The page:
When the production was first shown on American television, the critic Steve Vineberg wrote:
“Olivier seems to have thrown away technique this time—his is a breathtakingly pure Lear. In his final speech, over Cordelia's lifeless body, he brings us so close to Lear's sorrow that we can hardly bear to watch, because we have seen the last Shakespearean hero Laurence Olivier will ever play. But what a finale! In this most sublime of plays, our greatest actor has given an indelible performance. Perhaps it would be most appropriate to express simple gratitude."
That same year he also appeared in a cameo alongside Gielgud and Richardson in “Wagner,” with Richard Burton in the title role.
Larry’s final screen appearance was as an old, wheelchair-bound soldier in Derek Jarman's 1989 film “War Requiem."
One of the 20th century's greatest orators, his last film had no dialogue, utilizing Benjamin Britten's musical piece of the same name throughout the entire movie.
Laurence did recite the poem "Strange Meeting" in the film's prologue, part of which follows below:
It seemed that out of battle I escaped
Down some profound dull tunnel, long since scooped
Through granites which titanic wars had groined.
Yet also there encumbered sleepers groaned,
Too fast in thought or death to be bestirred.
Then, as I probed them, one sprang up, and stared
With piteous recognition in fixed eyes,
Lifting distressful hands, as if to bless.
And by his smile, I knew that sullen hall,—
By his dead smile I knew we stood in Hell...
I am the enemy you killed, my friend.
I knew you in this dark: for so you frowned
Yesterday through me as you jabbed and killed.
I parried; but my hands were loath and cold.
Let us sleep now. . . .
Larry died of renal failure at 11:15 a.m., on July 11th, 1989 in his home near Steyning, West Sussex.
His cremation was held three days later, before a funeral in Poets' Corner of Westminster Abbey in October of that year. Joan Plowright and the three children of his last marriage were the chief mourners, along with Tarquin, Hester, and Olivier's first wife, Jill Esmond, in a wheelchair. Olivier's trophies were carried in a procession: Douglas Fairbanks Jr. carried the insignia of Olivier's Order of Merit, Michael Caine bore his Oscar for lifetime achievement, Maggie Smith a silver model of the Chichester theatre, Paul Scofield a silver model of the National, Derek Jacobi the crown worn in “Richard III,” Peter O'Toole the script used in “Hamlet,” Ian McKellen the laurel wreath worn in the stage production of "Coriolanus," Dorothy Tutin the crown worn for “King Lear,” and Frank Finlay the sword presented to Larry by John Gielgud, once worn by the 18-century actor Edmund Kean. Albert Finney read from Ecclesiastes: "To everything there is a season . . . A time to be born and a time to die". John Mills read from I Corinthians: "Though I speak with the tongues of men and angels . . . " Peggy Ashcroft read from John Milton's "Lycidas." Gielgud read "Death Be Not Proud" by John Donne. Alec Guinness gave an address in which he suggested that Olivier's greatness lay in a happy combination of imagination, physical magnetism, a commanding and appealing voice, an expressive eye, and danger: "Larry always carried the threat of danger with him; primarily as an actor but also, for all his charm, as a private man. There were times when it was wise to be wary of him." He reminded the audience that Laurence has been brought up as a High Anglican, and said he did not think the need for devotion or the mystery of things ever quite left him. The climax of the service was Larry’s own taped voice echoing round the abbey as he delivered the St. Crispin's Day speech from “The Chronicle History of King Henry the Fift with His Battell Fought at Agincourt in France.” Its quiet resolution was the choir singing "Fear no more the heat o' the sun" from "Cymbeline."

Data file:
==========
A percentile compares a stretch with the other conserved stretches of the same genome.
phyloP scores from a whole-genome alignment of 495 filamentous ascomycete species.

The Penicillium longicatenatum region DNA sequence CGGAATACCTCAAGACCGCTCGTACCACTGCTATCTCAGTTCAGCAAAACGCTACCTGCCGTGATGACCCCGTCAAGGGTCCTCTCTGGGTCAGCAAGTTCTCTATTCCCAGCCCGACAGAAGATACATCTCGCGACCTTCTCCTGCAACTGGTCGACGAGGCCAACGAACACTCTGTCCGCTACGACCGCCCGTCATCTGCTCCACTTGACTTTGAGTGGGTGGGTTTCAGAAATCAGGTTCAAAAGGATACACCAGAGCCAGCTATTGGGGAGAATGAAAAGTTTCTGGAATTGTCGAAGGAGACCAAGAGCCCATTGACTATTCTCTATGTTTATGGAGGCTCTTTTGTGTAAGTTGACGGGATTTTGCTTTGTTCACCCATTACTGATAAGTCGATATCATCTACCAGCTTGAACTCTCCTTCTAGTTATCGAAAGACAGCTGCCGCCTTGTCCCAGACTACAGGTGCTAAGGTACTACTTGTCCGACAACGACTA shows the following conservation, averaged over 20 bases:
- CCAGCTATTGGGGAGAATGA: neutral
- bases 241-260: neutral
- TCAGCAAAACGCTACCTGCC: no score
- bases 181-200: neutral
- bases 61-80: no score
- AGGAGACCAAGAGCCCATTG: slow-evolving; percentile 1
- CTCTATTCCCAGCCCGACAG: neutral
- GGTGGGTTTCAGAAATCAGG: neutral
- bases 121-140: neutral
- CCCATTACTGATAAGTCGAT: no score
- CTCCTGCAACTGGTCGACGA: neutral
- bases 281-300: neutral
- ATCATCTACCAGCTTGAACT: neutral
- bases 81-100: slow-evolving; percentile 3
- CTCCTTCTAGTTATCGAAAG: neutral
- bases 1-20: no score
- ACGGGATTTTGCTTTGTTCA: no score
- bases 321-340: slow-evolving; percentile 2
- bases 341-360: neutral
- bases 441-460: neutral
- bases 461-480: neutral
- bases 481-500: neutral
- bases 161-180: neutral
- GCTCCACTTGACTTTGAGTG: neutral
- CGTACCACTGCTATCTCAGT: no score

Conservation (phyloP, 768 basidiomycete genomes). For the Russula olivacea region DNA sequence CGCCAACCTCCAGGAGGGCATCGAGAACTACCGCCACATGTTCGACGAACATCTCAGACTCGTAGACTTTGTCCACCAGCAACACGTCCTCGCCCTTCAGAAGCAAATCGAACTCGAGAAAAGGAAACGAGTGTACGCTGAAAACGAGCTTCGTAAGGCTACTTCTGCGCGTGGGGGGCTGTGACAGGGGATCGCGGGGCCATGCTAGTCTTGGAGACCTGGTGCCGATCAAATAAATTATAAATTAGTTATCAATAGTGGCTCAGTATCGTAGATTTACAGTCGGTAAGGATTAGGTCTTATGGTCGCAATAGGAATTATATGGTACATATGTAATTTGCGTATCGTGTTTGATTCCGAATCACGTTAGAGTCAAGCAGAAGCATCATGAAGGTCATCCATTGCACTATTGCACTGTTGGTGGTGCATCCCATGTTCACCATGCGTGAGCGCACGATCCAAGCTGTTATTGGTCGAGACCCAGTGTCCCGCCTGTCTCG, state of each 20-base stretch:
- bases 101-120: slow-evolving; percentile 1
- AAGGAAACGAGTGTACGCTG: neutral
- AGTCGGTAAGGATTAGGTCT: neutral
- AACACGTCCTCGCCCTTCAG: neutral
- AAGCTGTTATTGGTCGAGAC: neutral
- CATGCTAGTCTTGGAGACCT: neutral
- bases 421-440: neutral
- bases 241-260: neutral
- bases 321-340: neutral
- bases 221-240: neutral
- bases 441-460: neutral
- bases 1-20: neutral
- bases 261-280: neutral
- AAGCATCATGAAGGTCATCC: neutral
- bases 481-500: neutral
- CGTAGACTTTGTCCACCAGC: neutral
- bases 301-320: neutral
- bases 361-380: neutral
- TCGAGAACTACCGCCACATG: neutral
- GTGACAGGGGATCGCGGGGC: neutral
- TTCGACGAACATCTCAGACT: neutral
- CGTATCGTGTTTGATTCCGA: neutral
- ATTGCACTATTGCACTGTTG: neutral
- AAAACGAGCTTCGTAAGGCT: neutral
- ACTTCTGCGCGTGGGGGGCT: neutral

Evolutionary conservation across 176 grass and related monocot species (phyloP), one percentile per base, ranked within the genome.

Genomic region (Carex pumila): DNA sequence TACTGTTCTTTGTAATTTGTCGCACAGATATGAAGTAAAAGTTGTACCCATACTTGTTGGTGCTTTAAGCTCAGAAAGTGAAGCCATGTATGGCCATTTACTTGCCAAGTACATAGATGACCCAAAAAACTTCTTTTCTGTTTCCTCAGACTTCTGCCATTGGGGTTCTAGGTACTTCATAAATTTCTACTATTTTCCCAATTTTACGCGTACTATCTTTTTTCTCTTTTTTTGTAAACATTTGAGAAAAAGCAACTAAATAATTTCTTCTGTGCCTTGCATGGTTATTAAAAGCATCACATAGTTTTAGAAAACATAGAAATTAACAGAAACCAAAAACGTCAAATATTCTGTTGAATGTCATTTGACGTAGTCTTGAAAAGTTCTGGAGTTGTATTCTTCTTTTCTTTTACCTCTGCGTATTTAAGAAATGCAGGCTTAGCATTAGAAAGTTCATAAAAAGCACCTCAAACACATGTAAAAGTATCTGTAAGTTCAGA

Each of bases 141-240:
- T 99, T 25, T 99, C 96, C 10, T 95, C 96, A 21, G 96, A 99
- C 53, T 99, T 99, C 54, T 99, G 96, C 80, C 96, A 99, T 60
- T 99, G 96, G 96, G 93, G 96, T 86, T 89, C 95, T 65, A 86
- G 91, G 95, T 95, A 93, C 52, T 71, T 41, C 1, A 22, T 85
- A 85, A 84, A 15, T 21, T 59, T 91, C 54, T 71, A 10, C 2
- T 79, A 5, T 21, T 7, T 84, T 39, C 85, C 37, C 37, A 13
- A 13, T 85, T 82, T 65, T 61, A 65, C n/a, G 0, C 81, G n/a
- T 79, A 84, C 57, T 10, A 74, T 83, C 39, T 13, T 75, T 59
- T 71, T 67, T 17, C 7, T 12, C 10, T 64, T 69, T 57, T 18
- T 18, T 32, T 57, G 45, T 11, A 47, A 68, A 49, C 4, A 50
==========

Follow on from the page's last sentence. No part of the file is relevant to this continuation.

Larry received honorary doctorates from the university of Tufts, Massachusetts (1946), Oxford (1957) and Edinburgh (1964). He was also awarded the Danish Sonning Prize in 1966, the Gold Medallion of the Royal Swedish Academy of Letters, History and Antiquities in 1968; and the Albert Medal of the Royal Society of Arts in 1976.
For his work in films, he received four Academy Awards: an honorary award for “Henry V,” a Best Actor award and one as producer for “Hamlet,” and a second honorary award to recognize his lifetime of contribution to the art of film.
He was nominated for nine other acting Oscars and one each for production and direction. He also won two British Academy Film Awards out of ten nominations, five Emmy Awards out of nine nominations, and three Golden Globe Awards out of six nominations, and he was nominated once for a Tony Award.
In addition to the naming of the National Theatre's largest auditorium in Larry's honor, he is commemorated in the Laurence Olivier Awards, bestowed annually since 1984 by the Society of West End Theatre.
In 1991 John Gielgud unveiled a memorial stone commemorating Olivier in Poets' Corner at Westminster Abbey, where his memorial was held.
In 2007, the 100th anniversary of Larry’s birth, a life-sized statue of him was unveiled on the South Bank, outside the National Theatre; the same year the British Film Institute held a retrospective season of his film work.
And I watched “The Entertainer,” this morning at about 4:00AM.
Here’s a link to Larry’s Official Website.
And finally, Baron Olivier’s name in Elvish is Olwë Táralóm, as Larry or Fëanáro Táralóm as Laurence.
I wish to apologise for the length of time between parts 1 & 2, but computer’s had to be switched out, and a whole host of other technical problems surmounted before I could continue, and my resources are few and pitiful.
In any case Joyce’s Take rejoices in the opportunity to recount and remember a small portion of the life of this remarkable man and actor.
Happy birthday Larry!